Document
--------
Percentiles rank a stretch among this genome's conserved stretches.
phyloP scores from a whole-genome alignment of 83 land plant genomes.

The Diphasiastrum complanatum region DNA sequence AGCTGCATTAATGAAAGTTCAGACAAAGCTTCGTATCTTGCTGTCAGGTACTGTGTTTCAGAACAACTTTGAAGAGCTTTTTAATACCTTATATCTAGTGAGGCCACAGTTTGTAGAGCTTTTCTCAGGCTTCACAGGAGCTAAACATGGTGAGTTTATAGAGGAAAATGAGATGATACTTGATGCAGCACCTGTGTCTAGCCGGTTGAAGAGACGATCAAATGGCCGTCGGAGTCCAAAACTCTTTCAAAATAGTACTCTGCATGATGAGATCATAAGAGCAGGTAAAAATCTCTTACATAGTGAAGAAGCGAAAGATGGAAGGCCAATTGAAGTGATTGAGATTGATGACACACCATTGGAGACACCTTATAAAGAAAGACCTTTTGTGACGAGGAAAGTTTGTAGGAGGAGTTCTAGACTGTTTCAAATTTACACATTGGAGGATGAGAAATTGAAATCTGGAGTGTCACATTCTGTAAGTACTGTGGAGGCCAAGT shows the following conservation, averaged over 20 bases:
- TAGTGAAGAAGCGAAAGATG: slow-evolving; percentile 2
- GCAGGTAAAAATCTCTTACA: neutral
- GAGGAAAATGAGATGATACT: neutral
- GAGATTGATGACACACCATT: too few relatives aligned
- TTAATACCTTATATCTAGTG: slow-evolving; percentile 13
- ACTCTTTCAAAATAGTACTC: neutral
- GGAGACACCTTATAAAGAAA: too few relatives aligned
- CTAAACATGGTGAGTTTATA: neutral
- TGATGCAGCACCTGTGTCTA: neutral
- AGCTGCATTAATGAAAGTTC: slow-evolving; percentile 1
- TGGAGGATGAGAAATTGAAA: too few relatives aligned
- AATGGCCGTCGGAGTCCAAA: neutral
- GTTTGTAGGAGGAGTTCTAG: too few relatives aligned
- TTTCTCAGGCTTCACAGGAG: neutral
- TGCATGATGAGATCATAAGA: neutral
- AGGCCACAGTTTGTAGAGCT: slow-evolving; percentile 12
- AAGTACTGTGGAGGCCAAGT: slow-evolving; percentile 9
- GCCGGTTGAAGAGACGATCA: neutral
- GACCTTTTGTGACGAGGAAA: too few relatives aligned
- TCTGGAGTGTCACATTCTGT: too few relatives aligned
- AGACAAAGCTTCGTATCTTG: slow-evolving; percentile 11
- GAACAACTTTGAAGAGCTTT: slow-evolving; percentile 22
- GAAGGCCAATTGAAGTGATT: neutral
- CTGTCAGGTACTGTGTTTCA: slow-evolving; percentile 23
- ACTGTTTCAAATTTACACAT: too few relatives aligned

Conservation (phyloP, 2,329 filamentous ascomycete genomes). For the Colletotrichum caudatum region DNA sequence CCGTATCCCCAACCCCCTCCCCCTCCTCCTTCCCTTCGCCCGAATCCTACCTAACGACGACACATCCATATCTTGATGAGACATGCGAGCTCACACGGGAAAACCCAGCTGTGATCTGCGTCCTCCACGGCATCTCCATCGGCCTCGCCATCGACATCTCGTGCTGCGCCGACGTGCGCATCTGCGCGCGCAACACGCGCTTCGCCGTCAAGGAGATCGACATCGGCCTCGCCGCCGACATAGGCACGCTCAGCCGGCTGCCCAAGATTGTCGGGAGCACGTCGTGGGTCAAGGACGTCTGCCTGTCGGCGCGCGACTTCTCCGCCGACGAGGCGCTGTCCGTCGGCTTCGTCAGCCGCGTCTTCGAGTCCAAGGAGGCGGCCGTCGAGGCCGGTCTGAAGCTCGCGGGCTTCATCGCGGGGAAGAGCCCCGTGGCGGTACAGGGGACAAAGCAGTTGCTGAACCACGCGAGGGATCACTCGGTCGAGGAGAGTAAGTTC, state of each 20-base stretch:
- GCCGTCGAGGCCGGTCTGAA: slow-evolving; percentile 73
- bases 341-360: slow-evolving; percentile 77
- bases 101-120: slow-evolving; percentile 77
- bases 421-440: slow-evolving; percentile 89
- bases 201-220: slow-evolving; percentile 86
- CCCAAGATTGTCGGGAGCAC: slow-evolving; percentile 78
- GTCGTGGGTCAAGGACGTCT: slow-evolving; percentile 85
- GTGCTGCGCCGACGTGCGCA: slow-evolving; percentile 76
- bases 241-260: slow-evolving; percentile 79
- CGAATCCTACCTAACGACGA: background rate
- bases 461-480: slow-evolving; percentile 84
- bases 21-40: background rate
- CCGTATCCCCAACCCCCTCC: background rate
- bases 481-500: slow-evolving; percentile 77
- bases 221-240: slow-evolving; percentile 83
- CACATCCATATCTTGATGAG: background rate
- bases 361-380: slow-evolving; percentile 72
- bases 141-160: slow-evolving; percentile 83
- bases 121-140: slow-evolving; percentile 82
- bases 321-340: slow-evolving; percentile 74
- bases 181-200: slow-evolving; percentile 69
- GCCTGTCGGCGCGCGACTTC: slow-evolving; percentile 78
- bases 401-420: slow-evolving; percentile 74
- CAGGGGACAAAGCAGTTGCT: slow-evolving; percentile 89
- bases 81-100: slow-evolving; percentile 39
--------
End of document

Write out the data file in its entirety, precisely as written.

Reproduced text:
Percentiles rank a stretch among this genome's conserved stretches.
phyloP scores from a whole-genome alignment of 83 land plant genomes.

The Diphasiastrum complanatum region DNA sequence AGCTGCATTAATGAAAGTTCAGACAAAGCTTCGTATCTTGCTGTCAGGTACTGTGTTTCAGAACAACTTTGAAGAGCTTTTTAATACCTTATATCTAGTGAGGCCACAGTTTGTAGAGCTTTTCTCAGGCTTCACAGGAGCTAAACATGGTGAGTTTATAGAGGAAAATGAGATGATACTTGATGCAGCACCTGTGTCTAGCCGGTTGAAGAGACGATCAAATGGCCGTCGGAGTCCAAAACTCTTTCAAAATAGTACTCTGCATGATGAGATCATAAGAGCAGGTAAAAATCTCTTACATAGTGAAGAAGCGAAAGATGGAAGGCCAATTGAAGTGATTGAGATTGATGACACACCATTGGAGACACCTTATAAAGAAAGACCTTTTGTGACGAGGAAAGTTTGTAGGAGGAGTTCTAGACTGTTTCAAATTTACACATTGGAGGATGAGAAATTGAAATCTGGAGTGTCACATTCTGTAAGTACTGTGGAGGCCAAGT shows the following conservation, averaged over 20 bases:
- TAGTGAAGAAGCGAAAGATG: slow-evolving; percentile 2
- GCAGGTAAAAATCTCTTACA: neutral
- GAGGAAAATGAGATGATACT: neutral
- GAGATTGATGACACACCATT: too few relatives aligned
- TTAATACCTTATATCTAGTG: slow-evolving; percentile 13
- ACTCTTTCAAAATAGTACTC: neutral
- GGAGACACCTTATAAAGAAA: too few relatives aligned
- CTAAACATGGTGAGTTTATA: neutral
- TGATGCAGCACCTGTGTCTA: neutral
- AGCTGCATTAATGAAAGTTC: slow-evolving; percentile 1
- TGGAGGATGAGAAATTGAAA: too few relatives aligned
- AATGGCCGTCGGAGTCCAAA: neutral
- GTTTGTAGGAGGAGTTCTAG: too few relatives aligned
- TTTCTCAGGCTTCACAGGAG: neutral
- TGCATGATGAGATCATAAGA: neutral
- AGGCCACAGTTTGTAGAGCT: slow-evolving; percentile 12
- AAGTACTGTGGAGGCCAAGT: slow-evolving; percentile 9
- GCCGGTTGAAGAGACGATCA: neutral
- GACCTTTTGTGACGAGGAAA: too few relatives aligned
- TCTGGAGTGTCACATTCTGT: too few relatives aligned
- AGACAAAGCTTCGTATCTTG: slow-evolving; percentile 11
- GAACAACTTTGAAGAGCTTT: slow-evolving; percentile 22
- GAAGGCCAATTGAAGTGATT: neutral
- CTGTCAGGTACTGTGTTTCA: slow-evolving; percentile 23
- ACTGTTTCAAATTTACACAT: too few relatives aligned

Conservation (phyloP, 2,329 filamentous ascomycete genomes). For the Colletotrichum caudatum region DNA sequence CCGTATCCCCAACCCCCTCCCCCTCCTCCTTCCCTTCGCCCGAATCCTACCTAACGACGACACATCCATATCTTGATGAGACATGCGAGCTCACACGGGAAAACCCAGCTGTGATCTGCGTCCTCCACGGCATCTCCATCGGCCTCGCCATCGACATCTCGTGCTGCGCCGACGTGCGCATCTGCGCGCGCAACACGCGCTTCGCCGTCAAGGAGATCGACATCGGCCTCGCCGCCGACATAGGCACGCTCAGCCGGCTGCCCAAGATTGTCGGGAGCACGTCGTGGGTCAAGGACGTCTGCCTGTCGGCGCGCGACTTCTCCGCCGACGAGGCGCTGTCCGTCGGCTTCGTCAGCCGCGTCTTCGAGTCCAAGGAGGCGGCCGTCGAGGCCGGTCTGAAGCTCGCGGGCTTCATCGCGGGGAAGAGCCCCGTGGCGGTACAGGGGACAAAGCAGTTGCTGAACCACGCGAGGGATCACTCGGTCGAGGAGAGTAAGTTC, state of each 20-base stretch:
- GCCGTCGAGGCCGGTCTGAA: slow-evolving; percentile 73
- bases 341-360: slow-evolving; percentile 77
- bases 101-120: slow-evolving; percentile 77
- bases 421-440: slow-evolving; percentile 89
- bases 201-220: slow-evolving; percentile 86
- CCCAAGATTGTCGGGAGCAC: slow-evolving; percentile 78
- GTCGTGGGTCAAGGACGTCT: slow-evolving; percentile 85
- GTGCTGCGCCGACGTGCGCA: slow-evolving; percentile 76
- bases 241-260: slow-evolving; percentile 79
- CGAATCCTACCTAACGACGA: background rate
- bases 461-480: slow-evolving; percentile 84
- bases 21-40: background rate
- CCGTATCCCCAACCCCCTCC: background rate
- bases 481-500: slow-evolving; percentile 77
- bases 221-240: slow-evolving; percentile 83
- CACATCCATATCTTGATGAG: background rate
- bases 361-380: slow-evolving; percentile 72
- bases 141-160: slow-evolving; percentile 83
- bases 121-140: slow-evolving; percentile 82
- bases 321-340: slow-evolving; percentile 74
- bases 181-200: slow-evolving; percentile 69
- GCCTGTCGGCGCGCGACTTC: slow-evolving; percentile 78
- bases 401-420: slow-evolving; percentile 74
- CAGGGGACAAAGCAGTTGCT: slow-evolving; percentile 89
- bases 81-100: slow-evolving; percentile 39